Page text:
Previously, when I saw the Red Hot Chili Peppers were releasing another album, I used to get excited….. That was before seeing them perform one of the most disappointing stadium gigs I’ve ever been to (on the By The Way tour) followed by a string of competent, yet less than thrilling albums. By The Way seemed to be trying too hard to be a “grown-up” album. Stadium Arcadium may well have been a decent album if they had tried to edit it down to a single CD rather than releasing the impenetrable double disc that they did release and “I’m With You” whilst trying to bring Flea back to the forefront of songs (unlike the previous two albums) did sound a bit like they were a band with a new member, trying to find their way….. Hence, their new album The Getaway, didn’t really register with me until I had the opportunity to review it.
Out of a sense of duty, I listened to it, fully expecting to be disappointed but I was surprised by the eponymous opening track - looks like they found the funk button again!! Whilst the song is quite sparse, it sways along quite hypnotically. I probably wouldn’t have chosen it as an opener, but somehow it works. “Dark Necessities” is next up and sounds more like a song from much earlier in their career. Again Flea’s bass work is the star but there are some nice touch from the (still relatively) new guitarist. That the Chilis have added the funk side back to the mature side that they seemed to be trying to tap into over recent albums, is to their credit. The piano on this track floats alongside and only adds to the quality of this song. Third song in, “We Turn Red”, is another throwback to earlier in their career. There is an almost child-like quality to Anthony Kiedis vocals in places on this song. More funky touches are definitely welcome here – but the mellow sections give you a break from that as well.
It’s followed by a softer, slower track in “The Longest Wave” – with an intro that is the long lost cousin of the intro to “Under the Bridge”. Whilst not a stinker, it’s probably not one of my favourites here. Nice use of the mellotron, though! “Goodbye Angels” returns things to a more rocky style. The intro builds nicely in a way that is reminiscent of “Can’t Stop” – one of the few highlights of the aforementioned “By The Way” album - and is one of many times that the band reference themselves. The “ay-oh-ay-oh-ay-oh” motif in the verses is quite catchy as well. Another slow song “Sick Love” follows but unlike “The Longest Wave”, this is more of a groover, with (as usual) a great bass riff from Flea – bit of a strange cameo from co-writer Elton John, on piano, to boot. “Go Robot” is a little bit of a strange arrangement with just bass and drums and the odd bit of keyboard during the verses – Klinghoffer finally appears in the chorus, laying down a funky rhythm, in the great tradition of Chilis records past. Even the instrumental break has keyboards and no room for guitar. It’s a great song.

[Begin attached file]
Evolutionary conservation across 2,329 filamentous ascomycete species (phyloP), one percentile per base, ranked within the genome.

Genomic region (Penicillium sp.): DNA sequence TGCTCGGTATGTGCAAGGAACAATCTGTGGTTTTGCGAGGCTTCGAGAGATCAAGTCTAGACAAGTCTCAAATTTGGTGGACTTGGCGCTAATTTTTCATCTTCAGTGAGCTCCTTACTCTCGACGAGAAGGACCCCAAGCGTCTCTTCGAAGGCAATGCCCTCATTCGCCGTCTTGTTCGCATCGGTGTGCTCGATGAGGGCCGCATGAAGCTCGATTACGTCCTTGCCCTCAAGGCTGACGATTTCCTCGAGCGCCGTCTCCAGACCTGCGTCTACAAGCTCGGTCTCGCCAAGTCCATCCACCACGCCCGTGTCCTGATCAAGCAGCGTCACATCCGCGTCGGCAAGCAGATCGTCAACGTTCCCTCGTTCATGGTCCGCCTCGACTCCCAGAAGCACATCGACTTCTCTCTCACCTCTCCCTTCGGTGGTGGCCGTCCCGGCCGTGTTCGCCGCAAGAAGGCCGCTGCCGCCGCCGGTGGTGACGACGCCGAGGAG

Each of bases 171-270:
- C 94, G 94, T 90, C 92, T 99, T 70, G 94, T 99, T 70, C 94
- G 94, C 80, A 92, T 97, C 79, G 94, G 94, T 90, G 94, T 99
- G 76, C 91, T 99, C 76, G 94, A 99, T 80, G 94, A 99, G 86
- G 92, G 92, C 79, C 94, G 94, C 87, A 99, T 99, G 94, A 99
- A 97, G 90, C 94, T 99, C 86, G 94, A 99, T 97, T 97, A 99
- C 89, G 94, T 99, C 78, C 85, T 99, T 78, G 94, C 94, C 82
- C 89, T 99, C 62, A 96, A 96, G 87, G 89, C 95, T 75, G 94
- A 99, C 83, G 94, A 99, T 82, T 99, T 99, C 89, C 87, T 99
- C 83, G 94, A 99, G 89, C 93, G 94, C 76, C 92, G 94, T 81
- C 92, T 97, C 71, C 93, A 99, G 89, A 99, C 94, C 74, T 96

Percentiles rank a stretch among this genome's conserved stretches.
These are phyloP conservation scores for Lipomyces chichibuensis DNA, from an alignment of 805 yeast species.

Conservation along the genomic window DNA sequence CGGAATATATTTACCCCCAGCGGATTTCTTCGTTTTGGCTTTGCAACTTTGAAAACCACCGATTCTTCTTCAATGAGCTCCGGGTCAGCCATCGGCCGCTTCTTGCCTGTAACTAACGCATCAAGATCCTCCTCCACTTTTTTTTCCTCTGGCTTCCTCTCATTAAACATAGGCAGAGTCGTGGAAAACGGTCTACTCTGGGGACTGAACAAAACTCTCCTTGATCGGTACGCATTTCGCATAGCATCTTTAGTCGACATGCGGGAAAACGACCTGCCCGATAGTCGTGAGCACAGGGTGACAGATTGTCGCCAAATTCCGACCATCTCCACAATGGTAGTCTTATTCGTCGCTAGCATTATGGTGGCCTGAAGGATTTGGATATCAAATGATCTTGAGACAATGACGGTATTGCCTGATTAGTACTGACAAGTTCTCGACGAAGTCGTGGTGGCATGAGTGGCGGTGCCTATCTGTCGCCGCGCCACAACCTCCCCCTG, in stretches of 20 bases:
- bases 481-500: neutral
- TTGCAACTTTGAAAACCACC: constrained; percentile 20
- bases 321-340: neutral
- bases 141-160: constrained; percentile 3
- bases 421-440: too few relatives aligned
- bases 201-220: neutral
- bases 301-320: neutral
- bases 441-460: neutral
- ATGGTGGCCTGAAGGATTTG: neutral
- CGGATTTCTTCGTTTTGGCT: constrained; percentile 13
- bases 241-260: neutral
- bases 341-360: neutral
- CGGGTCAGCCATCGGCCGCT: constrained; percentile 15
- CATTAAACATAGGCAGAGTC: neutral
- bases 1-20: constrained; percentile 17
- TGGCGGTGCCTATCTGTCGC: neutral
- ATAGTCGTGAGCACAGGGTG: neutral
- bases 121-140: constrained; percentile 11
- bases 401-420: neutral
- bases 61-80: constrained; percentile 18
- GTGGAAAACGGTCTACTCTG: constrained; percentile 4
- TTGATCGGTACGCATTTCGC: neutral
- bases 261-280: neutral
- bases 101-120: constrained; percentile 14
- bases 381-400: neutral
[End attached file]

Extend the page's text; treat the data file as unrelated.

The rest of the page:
“Feasting on the Flowers” is another slow groover and again sounds more like something they may have done earlier in their careers – the chorus has the quick vocal lines that are almost a trademark for the band – before a great piano line features in the middle eighth. “Detroit” is a bit more upbeat and features some great work on the toms by the (as always) excellent Chad Smith, during the chorus. Around two thirds of the way through the album and it’s safe to say that Red Hot Chili Peppers have finally produced another quality album.
The climax to the album begins with “This Ticonderoga” - a stocatto riff based rocker, which retains more of the recently used stylings that the band has developed, however, there is still a funky edge before the song breaks down to quite a gentle interlude, with more piano – then back to the thunderous main riff. More evidence that the band seems to have harnessed their (seemingly) longed-for maturity alongside the more funky aspects with which they made their name. In Flea, RHCP, have always had one of music’s more iconic bass players and his creative bass line opens “Encore” which is a gentle number with minimal drumming but some lovely interaction between bass and guitars. I normally prefer more rocky material but this gentle song is probably one of my favourites here – superb stuff. Surprisingly it’s followed by another gentle song, “The Hunter” which has some almost Bealtes-esque sounding bass and orchestral stylings. Again, not the sort of song that I like as much as I do this particular effort. Strangely, Klinghoffer plays the bass and Flea doesn’t appear on the song at all. The album closes with the brilliant “Dreams of a Samurai” which is a kindred spirit with “Transcending” from the “One Hot Minute” album in that it’s underpinned by a brilliant circular running bass-line. A great closing track.
With The Getaway being their 11th album, this is their first since Blood Sugar Sex Magik (the band’s 5th album) without Rick Rubin on production duties. My take on things is that this has freshened the band up – they’ve admitted to writing songs which were scrapped when new producer Danger Mouse, signed up and challenged the band to start afresh. With Klinghoffer now fully embedded within the band, they sound like a cohesive unit and this album benefits as a result. I don’t think I can honestly say this would top the behemoth of an album that Blood Sugar is but this could be their best work since then. This is certainly a contender for my album of the year.